but should you not be able to procure them otherwise, you will impress them at once.
You must put forth all your energy to complete these works as soon as practicable, and report their progress every week.
Respectfully, your obedient servant,
G. T. BEAUREGARD,
COLUMBUS, MISS., April 21, 1862.
Colonel THOMAS JORDAN,
DEAR SIR: You are aware how important this place is in view of the subsistence, ammunition, and sick and wounded sent here, and of the factories here established. The enemy are roving in detachments over the counties of Franklin and Lawrence, in North Alabama. They are at Russellville, in Franklin County, Alabama, say 300 men. It is reported here that they are seizing horses and mules, and are mounting infantry on them.
The northern counties of Alabama, you know, are full of Tories. There has been a convention recently held in the corner of Winston, Fayette, and Marion Counties, Alabama, in which the people resolved to remain neutral; which simply means that they will join the enemy when they occupy the country. Since Mississippi seceded people from these counties have been in this State carrying the United States flag. There are suspected men even in this county. Fayette County, Alabama, joins this county. The enemy can approach through that county without being exposed, make a dash on this place, and in a few hours destroy all the public property and shops in the town.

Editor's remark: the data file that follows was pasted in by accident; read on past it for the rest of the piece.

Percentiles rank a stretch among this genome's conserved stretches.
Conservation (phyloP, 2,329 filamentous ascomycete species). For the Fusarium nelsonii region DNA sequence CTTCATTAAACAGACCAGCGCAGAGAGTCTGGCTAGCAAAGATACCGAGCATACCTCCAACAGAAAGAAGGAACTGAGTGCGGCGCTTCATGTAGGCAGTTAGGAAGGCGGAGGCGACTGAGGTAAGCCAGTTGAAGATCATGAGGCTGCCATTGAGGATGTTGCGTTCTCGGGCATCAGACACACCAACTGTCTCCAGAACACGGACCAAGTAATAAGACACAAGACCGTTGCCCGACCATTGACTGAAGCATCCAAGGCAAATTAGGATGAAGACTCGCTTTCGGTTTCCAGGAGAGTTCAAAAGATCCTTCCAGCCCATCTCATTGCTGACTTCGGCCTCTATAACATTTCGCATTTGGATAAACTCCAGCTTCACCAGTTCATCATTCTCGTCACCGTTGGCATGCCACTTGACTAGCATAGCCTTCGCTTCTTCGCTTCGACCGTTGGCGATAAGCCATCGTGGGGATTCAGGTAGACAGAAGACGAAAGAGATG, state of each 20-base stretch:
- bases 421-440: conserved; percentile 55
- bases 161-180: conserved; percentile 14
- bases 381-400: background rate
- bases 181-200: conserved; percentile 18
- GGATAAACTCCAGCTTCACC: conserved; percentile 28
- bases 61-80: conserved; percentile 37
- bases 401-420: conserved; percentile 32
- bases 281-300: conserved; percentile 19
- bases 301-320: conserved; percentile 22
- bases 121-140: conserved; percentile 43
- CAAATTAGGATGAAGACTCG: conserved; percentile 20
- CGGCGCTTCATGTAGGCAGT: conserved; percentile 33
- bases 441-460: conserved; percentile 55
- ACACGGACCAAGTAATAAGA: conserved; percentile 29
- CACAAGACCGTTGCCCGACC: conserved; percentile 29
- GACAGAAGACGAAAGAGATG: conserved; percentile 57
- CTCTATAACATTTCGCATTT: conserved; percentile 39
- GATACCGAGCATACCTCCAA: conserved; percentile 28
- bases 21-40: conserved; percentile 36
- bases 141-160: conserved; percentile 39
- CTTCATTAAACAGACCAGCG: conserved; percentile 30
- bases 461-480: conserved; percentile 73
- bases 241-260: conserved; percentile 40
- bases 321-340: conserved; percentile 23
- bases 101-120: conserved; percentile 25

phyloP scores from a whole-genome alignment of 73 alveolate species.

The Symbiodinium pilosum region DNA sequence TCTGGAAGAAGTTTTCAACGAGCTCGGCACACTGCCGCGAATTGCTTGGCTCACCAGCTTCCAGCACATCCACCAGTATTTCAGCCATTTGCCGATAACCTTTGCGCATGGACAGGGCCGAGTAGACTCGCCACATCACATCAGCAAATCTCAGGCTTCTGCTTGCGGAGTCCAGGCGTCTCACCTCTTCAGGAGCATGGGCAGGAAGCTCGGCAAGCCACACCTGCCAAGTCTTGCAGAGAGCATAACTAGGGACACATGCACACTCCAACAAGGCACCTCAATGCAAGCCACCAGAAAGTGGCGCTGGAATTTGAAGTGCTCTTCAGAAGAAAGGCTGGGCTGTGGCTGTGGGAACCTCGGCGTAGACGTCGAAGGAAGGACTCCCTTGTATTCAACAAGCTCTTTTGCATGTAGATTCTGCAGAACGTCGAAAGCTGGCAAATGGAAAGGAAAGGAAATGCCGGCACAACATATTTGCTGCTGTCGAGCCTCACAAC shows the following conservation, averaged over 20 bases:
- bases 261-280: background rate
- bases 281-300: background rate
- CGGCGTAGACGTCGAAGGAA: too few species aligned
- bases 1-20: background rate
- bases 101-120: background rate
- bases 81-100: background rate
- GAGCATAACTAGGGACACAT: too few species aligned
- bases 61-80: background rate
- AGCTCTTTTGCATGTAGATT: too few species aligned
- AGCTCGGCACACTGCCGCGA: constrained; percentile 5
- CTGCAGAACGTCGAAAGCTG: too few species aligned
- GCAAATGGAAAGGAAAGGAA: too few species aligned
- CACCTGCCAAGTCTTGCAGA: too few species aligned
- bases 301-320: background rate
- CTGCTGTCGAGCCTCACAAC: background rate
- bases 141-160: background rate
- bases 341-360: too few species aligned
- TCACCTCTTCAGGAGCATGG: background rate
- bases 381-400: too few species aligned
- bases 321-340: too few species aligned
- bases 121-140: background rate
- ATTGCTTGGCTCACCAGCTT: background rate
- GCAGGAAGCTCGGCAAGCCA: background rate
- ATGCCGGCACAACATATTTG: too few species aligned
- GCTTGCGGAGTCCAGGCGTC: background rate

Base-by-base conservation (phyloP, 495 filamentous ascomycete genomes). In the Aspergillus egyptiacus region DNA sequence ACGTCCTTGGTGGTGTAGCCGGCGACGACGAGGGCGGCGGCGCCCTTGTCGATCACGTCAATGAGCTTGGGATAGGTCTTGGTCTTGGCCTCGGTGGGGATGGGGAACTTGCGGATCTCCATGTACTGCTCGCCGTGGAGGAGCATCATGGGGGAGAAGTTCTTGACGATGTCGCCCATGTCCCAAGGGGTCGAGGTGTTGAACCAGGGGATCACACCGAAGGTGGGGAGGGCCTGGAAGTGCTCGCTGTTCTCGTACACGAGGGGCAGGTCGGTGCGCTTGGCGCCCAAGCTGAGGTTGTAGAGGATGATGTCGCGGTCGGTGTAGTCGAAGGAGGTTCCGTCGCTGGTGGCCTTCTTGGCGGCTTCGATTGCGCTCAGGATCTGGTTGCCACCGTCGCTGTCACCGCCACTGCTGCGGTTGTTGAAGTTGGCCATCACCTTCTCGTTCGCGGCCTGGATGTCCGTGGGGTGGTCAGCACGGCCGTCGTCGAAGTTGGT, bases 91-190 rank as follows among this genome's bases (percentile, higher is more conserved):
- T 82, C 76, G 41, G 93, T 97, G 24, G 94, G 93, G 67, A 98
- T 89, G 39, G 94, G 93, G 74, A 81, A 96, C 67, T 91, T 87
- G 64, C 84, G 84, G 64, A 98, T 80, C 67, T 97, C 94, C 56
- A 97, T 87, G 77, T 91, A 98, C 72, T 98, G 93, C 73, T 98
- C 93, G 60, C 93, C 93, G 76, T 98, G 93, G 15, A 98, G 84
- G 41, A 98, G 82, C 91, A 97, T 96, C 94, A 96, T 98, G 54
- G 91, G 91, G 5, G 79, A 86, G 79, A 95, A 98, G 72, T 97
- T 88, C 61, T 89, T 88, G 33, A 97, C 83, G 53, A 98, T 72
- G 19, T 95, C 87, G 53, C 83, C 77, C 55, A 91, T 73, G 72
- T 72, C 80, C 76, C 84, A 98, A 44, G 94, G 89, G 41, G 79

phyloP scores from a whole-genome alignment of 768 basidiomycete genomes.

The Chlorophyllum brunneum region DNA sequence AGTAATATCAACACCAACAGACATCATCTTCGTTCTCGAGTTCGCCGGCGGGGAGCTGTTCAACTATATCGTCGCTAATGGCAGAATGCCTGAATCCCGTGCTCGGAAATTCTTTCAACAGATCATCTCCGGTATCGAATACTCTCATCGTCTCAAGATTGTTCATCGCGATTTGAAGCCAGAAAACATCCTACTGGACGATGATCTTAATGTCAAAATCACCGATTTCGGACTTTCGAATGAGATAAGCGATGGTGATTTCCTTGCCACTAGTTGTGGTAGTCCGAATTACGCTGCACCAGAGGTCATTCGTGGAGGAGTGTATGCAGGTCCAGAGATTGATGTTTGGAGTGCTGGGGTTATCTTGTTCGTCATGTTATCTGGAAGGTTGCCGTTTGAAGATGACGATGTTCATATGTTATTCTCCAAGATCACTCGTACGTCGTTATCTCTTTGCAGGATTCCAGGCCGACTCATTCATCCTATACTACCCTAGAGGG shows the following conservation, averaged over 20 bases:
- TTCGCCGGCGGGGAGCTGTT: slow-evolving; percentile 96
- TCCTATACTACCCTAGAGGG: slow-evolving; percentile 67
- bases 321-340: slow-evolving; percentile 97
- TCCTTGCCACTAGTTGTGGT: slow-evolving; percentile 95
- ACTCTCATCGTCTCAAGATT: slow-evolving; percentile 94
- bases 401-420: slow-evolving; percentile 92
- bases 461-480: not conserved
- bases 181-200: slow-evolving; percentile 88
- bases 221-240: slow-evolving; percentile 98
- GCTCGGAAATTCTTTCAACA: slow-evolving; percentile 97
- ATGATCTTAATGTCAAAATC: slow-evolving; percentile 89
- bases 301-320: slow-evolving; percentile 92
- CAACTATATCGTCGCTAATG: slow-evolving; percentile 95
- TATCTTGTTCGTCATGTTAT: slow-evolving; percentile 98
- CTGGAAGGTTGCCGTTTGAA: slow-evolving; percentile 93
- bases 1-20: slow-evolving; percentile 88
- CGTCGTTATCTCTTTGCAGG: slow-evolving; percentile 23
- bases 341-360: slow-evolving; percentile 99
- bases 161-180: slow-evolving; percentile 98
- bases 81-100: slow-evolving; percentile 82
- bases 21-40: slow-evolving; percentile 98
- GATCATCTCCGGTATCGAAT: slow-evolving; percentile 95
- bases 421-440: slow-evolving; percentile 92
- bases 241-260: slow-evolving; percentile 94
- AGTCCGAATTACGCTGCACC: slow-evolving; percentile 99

There are some 800 infantry and three companies of cavalry, all without arms, at this place. Perhaps there may be 300 guns ready for issue in the shops here. They are making good cannon here.
I present briefly some of the crude statements made with great confidence here. You know much more, perhaps, of this mattery than I am able to communicate at present.
I am improving as rapidly as could be expected, and hope soon to be ready for duty.
B. R. JOHNSON.
HEADQUARTERS ARMY OF THE MISSISSIPPI,
Corinth, Miss., April 21, 1862.
Lieutenant. Colonel R. B. LEE,
Chief Commissary Army of the Mississippi:
COLONEL: The general commanding desires that your order at once a commissary to Vicksburg, to provide subsistence for about 1,000 negroes, to be employed in the construction of some forts there.
Very respectfully, your obedient servant,
A. R. CHISOLM,